Here’s a small glimpse into next season.
Bryce Hopkins rebound, runs the break himself, simple dish off to Daimion Collins for 2 easy points. pic.twitter.com/YzvHze9RA0
— Zack Geoghegan (@ZGeogheganKSR) May 9, 2021
Hopkins didn’t have much opportunity to put the ball in the basket, lining up at the 3 or 4 positions for most of the game while the primary ball handlers initiated most of the offense. But he did showcase his all-around feel for the game. Clocking in at 6-foot-8, 215 pounds, Hopkins can cover multiple areas of the floor on both ends of the court.
The most notable weakness in his game might actually be his measurements, though–he’s just a hair too small to defend sturdy bigs and a step too slow to stay in front of quicker wings. But his feet are quick and some time in the weight room could help amend both of those issues. More importantly, Hopkins understands the importance of being a good defender, especially at the next level.
“Just getting my jumpshot more consistent and staying low on defense,” Hopkins told KSR about what he needs to improve upon. “I know playing defense at the next level is gonna keep me on the court so I’ll look to do that.”
What he brings to the table is versatility. Hopkins can score from all three areas of the floor, can bring the ball up the court at 6-foot-8, and is a relentless rebounder on the glass. He told KSR that he’ll do “whatever the team needs me to do,” once he gets to Kentucky, and added that recruiting rankings aren’t always indicative of on-court potential, especially with how unusual the last year-plus has been.
“It doesn’t really matter about the rankings, you just gotta show what you can do, know your worth,” Hopkins said. “You know what you do, you know the time that you put in. So I know what I do. I know how much time I spend in the gym and the work I put in, so you just gotta stay focused on what you can control.”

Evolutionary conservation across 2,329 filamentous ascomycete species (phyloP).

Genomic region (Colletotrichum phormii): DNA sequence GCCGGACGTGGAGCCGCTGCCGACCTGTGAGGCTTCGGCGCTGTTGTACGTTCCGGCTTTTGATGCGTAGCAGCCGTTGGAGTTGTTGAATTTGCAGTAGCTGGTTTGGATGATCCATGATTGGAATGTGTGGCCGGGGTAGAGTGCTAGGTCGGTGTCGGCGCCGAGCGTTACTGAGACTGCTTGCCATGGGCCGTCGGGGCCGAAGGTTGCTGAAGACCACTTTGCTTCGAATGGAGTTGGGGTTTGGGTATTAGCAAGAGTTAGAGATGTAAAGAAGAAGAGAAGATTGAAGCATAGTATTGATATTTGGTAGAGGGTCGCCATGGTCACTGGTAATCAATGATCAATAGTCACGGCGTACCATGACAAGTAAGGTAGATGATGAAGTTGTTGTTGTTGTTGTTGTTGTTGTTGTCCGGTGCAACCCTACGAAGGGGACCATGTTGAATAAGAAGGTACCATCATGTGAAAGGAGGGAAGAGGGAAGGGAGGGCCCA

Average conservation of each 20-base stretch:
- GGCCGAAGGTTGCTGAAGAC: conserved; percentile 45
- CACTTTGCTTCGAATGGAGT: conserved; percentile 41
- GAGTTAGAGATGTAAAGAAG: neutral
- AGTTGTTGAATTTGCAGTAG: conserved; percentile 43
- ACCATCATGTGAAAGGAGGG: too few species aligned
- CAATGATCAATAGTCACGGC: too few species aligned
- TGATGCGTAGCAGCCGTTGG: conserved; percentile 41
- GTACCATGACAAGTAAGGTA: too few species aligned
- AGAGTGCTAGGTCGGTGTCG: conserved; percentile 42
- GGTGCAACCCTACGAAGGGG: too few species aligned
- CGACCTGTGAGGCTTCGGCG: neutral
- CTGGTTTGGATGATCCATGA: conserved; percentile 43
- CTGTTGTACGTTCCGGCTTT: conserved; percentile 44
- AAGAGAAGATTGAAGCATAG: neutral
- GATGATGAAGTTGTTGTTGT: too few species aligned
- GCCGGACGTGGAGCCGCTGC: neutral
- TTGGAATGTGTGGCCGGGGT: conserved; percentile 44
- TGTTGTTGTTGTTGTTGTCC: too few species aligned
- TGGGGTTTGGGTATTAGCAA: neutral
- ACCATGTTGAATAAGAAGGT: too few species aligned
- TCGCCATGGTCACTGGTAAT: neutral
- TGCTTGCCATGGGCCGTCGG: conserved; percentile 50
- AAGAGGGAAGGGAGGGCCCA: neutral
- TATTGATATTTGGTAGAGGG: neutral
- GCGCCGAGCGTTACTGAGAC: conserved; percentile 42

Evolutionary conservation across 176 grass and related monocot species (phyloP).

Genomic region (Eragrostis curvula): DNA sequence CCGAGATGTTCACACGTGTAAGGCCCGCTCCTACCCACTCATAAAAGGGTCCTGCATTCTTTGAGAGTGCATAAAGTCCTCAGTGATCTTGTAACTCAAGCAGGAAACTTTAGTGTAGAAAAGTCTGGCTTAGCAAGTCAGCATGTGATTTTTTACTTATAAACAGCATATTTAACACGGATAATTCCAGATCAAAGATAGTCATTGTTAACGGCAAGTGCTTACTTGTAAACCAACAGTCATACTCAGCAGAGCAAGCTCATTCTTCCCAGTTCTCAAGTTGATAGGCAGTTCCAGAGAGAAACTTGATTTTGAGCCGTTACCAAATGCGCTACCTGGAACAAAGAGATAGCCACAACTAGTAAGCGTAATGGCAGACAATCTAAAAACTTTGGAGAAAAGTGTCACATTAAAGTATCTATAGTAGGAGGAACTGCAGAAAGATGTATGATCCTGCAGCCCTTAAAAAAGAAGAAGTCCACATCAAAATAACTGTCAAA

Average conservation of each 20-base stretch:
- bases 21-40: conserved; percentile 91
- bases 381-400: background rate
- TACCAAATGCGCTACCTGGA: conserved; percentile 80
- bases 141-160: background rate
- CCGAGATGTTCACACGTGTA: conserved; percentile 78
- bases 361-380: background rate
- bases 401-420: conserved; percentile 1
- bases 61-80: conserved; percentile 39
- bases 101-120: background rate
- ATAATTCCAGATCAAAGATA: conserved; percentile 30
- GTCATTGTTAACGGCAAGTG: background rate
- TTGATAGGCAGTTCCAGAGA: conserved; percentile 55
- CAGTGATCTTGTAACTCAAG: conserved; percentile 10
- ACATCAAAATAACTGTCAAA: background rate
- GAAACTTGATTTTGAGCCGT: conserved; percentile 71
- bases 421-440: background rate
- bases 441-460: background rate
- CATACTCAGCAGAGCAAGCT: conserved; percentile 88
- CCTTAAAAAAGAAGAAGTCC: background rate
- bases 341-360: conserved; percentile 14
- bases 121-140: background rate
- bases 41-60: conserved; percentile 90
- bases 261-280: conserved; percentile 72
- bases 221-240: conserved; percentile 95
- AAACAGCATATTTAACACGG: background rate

Hopkins plans on arriving at the Kentucky campus on June 1, just a couple of days after Daimion Collins will do the same. The two got to know each other a bit better down in Memphis and even made it a group effort to recruit uncommitted 5-star point guard TyTy Washington, who was at the Iverson Classic, is considering UK, and will make his final decision on the evening of May 12. Hopkins has also been in touch with a current member of the roster, Jacob Toppin, just to talk about what Hopkins should expect once he does get to campus.
He was able to make a visit to Lexington during the pandemic, although safety restrictions severely limited what Hopkins was able to do during his time in town and with who he was able to communicate. He was another prospect whose primary recruiter was Joel Justus, who is now the lead assistant at Arizona State. But that coaching change didn’t do anything to Hopkins status at Kentucky. If anything, bringing in Orlando Antigua and Ron “Chin” Coleman from Illinois only made him more comfortable about his decision. Those two heavily recruited Hopkins to join the Fighting Illini before he chose the ‘Cats.
“Coach Antigua and Coach Chin, they coached at Illinois, and Illinois was in my top three when I was making my decision the second go-around, so I’m real cool with them,” Hopkins said. “With them being at Illinois that’s my home state, so I’m real cool with them.”
Off the court, Hopkins is your regular teenager: “I’m just a chill guy, fun, and easy to talk to. I like to play a lot of video games: Fortnite, 2K, Madden, stuff like that. I also golf with my dad sometimes.” He likes to use the Los Angeles Lakers when playing NBA2K, mainly due to his adoration of LeBron James (and we’ll say Anthony Davis, too). Don’t be surprised if his Big Blue Madness intro song is from popular rapper Lil Durk, either.
Hopkins isn’t the most noticeable personality on the hardwood, but he’s easy to talk to off of it. He had one mood: calm, cool, and collected. No moment seems too big for him, and that should translate quite nicely once he suits up as a Kentucky Wildcat this fall to play in front of what could be a fully-packed Rupp Arena.